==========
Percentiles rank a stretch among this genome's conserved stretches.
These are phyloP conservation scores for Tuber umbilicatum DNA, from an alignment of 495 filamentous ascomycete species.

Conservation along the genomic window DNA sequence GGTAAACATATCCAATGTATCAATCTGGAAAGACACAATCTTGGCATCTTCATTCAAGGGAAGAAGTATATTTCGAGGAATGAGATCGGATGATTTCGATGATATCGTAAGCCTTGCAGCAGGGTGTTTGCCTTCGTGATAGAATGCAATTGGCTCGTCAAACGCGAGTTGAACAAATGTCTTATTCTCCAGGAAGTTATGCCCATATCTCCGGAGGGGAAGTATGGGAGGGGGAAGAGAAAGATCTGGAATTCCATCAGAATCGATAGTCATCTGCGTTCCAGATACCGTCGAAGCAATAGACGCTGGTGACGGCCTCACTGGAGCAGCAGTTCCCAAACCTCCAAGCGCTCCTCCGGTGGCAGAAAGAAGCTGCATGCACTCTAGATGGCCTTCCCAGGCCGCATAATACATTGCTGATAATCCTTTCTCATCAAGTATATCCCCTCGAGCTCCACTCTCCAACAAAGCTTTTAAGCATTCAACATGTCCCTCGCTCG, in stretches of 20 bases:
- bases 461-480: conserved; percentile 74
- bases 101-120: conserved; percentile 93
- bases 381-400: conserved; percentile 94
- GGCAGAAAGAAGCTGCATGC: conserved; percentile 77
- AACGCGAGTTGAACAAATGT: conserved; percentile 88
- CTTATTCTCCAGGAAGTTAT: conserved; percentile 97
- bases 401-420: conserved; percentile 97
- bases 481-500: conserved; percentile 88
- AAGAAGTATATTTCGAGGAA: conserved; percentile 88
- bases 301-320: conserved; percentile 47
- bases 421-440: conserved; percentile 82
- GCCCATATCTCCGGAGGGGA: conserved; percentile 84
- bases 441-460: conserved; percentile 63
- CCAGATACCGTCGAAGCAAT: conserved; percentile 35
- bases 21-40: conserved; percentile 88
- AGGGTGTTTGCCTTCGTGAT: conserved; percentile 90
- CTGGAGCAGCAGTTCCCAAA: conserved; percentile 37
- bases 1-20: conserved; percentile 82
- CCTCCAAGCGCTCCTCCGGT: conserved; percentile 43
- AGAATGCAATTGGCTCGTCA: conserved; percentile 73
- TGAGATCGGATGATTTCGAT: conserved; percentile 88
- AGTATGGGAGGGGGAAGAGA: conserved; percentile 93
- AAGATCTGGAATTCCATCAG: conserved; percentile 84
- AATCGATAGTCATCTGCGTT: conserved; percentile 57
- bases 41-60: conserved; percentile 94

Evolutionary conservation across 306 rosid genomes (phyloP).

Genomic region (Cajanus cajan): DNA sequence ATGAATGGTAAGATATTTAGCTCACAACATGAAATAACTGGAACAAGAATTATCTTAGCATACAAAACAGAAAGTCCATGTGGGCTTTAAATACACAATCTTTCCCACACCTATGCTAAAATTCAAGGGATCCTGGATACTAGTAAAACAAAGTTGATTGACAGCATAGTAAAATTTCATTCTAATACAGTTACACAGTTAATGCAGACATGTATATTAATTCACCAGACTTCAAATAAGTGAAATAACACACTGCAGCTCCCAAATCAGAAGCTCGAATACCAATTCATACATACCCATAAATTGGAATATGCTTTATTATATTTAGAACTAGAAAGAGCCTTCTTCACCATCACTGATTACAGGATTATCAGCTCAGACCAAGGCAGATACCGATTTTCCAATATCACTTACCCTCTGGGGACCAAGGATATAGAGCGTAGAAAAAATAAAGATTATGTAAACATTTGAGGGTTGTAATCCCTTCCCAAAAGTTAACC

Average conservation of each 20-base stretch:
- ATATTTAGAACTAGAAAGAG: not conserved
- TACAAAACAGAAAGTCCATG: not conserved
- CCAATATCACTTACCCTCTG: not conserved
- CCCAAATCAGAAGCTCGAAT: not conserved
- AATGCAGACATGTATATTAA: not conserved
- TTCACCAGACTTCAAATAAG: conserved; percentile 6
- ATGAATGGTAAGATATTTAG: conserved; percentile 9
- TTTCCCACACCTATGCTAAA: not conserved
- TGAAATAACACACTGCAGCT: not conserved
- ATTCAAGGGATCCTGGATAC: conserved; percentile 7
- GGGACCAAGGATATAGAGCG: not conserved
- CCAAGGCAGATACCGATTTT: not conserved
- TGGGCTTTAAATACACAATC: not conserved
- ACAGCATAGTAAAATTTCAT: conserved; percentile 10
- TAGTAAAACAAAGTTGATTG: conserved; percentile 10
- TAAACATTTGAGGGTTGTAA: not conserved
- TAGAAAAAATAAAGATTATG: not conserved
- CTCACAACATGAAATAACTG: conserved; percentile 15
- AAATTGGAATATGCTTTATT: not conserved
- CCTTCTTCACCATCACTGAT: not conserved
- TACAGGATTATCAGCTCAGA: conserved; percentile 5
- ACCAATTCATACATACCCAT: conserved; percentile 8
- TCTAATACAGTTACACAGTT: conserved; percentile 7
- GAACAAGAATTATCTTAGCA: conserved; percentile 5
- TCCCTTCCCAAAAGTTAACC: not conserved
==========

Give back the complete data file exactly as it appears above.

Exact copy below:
Percentiles rank a stretch among this genome's conserved stretches.
These are phyloP conservation scores for Tuber umbilicatum DNA, from an alignment of 495 filamentous ascomycete species.

Conservation along the genomic window DNA sequence GGTAAACATATCCAATGTATCAATCTGGAAAGACACAATCTTGGCATCTTCATTCAAGGGAAGAAGTATATTTCGAGGAATGAGATCGGATGATTTCGATGATATCGTAAGCCTTGCAGCAGGGTGTTTGCCTTCGTGATAGAATGCAATTGGCTCGTCAAACGCGAGTTGAACAAATGTCTTATTCTCCAGGAAGTTATGCCCATATCTCCGGAGGGGAAGTATGGGAGGGGGAAGAGAAAGATCTGGAATTCCATCAGAATCGATAGTCATCTGCGTTCCAGATACCGTCGAAGCAATAGACGCTGGTGACGGCCTCACTGGAGCAGCAGTTCCCAAACCTCCAAGCGCTCCTCCGGTGGCAGAAAGAAGCTGCATGCACTCTAGATGGCCTTCCCAGGCCGCATAATACATTGCTGATAATCCTTTCTCATCAAGTATATCCCCTCGAGCTCCACTCTCCAACAAAGCTTTTAAGCATTCAACATGTCCCTCGCTCG, in stretches of 20 bases:
- bases 461-480: conserved; percentile 74
- bases 101-120: conserved; percentile 93
- bases 381-400: conserved; percentile 94
- GGCAGAAAGAAGCTGCATGC: conserved; percentile 77
- AACGCGAGTTGAACAAATGT: conserved; percentile 88
- CTTATTCTCCAGGAAGTTAT: conserved; percentile 97
- bases 401-420: conserved; percentile 97
- bases 481-500: conserved; percentile 88
- AAGAAGTATATTTCGAGGAA: conserved; percentile 88
- bases 301-320: conserved; percentile 47
- bases 421-440: conserved; percentile 82
- GCCCATATCTCCGGAGGGGA: conserved; percentile 84
- bases 441-460: conserved; percentile 63
- CCAGATACCGTCGAAGCAAT: conserved; percentile 35
- bases 21-40: conserved; percentile 88
- AGGGTGTTTGCCTTCGTGAT: conserved; percentile 90
- CTGGAGCAGCAGTTCCCAAA: conserved; percentile 37
- bases 1-20: conserved; percentile 82
- CCTCCAAGCGCTCCTCCGGT: conserved; percentile 43
- AGAATGCAATTGGCTCGTCA: conserved; percentile 73
- TGAGATCGGATGATTTCGAT: conserved; percentile 88
- AGTATGGGAGGGGGAAGAGA: conserved; percentile 93
- AAGATCTGGAATTCCATCAG: conserved; percentile 84
- AATCGATAGTCATCTGCGTT: conserved; percentile 57
- bases 41-60: conserved; percentile 94

Evolutionary conservation across 306 rosid genomes (phyloP).

Genomic region (Cajanus cajan): DNA sequence ATGAATGGTAAGATATTTAGCTCACAACATGAAATAACTGGAACAAGAATTATCTTAGCATACAAAACAGAAAGTCCATGTGGGCTTTAAATACACAATCTTTCCCACACCTATGCTAAAATTCAAGGGATCCTGGATACTAGTAAAACAAAGTTGATTGACAGCATAGTAAAATTTCATTCTAATACAGTTACACAGTTAATGCAGACATGTATATTAATTCACCAGACTTCAAATAAGTGAAATAACACACTGCAGCTCCCAAATCAGAAGCTCGAATACCAATTCATACATACCCATAAATTGGAATATGCTTTATTATATTTAGAACTAGAAAGAGCCTTCTTCACCATCACTGATTACAGGATTATCAGCTCAGACCAAGGCAGATACCGATTTTCCAATATCACTTACCCTCTGGGGACCAAGGATATAGAGCGTAGAAAAAATAAAGATTATGTAAACATTTGAGGGTTGTAATCCCTTCCCAAAAGTTAACC

Average conservation of each 20-base stretch:
- ATATTTAGAACTAGAAAGAG: not conserved
- TACAAAACAGAAAGTCCATG: not conserved
- CCAATATCACTTACCCTCTG: not conserved
- CCCAAATCAGAAGCTCGAAT: not conserved
- AATGCAGACATGTATATTAA: not conserved
- TTCACCAGACTTCAAATAAG: conserved; percentile 6
- ATGAATGGTAAGATATTTAG: conserved; percentile 9
- TTTCCCACACCTATGCTAAA: not conserved
- TGAAATAACACACTGCAGCT: not conserved
- ATTCAAGGGATCCTGGATAC: conserved; percentile 7
- GGGACCAAGGATATAGAGCG: not conserved
- CCAAGGCAGATACCGATTTT: not conserved
- TGGGCTTTAAATACACAATC: not conserved
- ACAGCATAGTAAAATTTCAT: conserved; percentile 10
- TAGTAAAACAAAGTTGATTG: conserved; percentile 10
- TAAACATTTGAGGGTTGTAA: not conserved
- TAGAAAAAATAAAGATTATG: not conserved
- CTCACAACATGAAATAACTG: conserved; percentile 15
- AAATTGGAATATGCTTTATT: not conserved
- CCTTCTTCACCATCACTGAT: not conserved
- TACAGGATTATCAGCTCAGA: conserved; percentile 5
- ACCAATTCATACATACCCAT: conserved; percentile 8
- TCTAATACAGTTACACAGTT: conserved; percentile 7
- GAACAAGAATTATCTTAGCA: conserved; percentile 5
- TCCCTTCCCAAAAGTTAACC: not conserved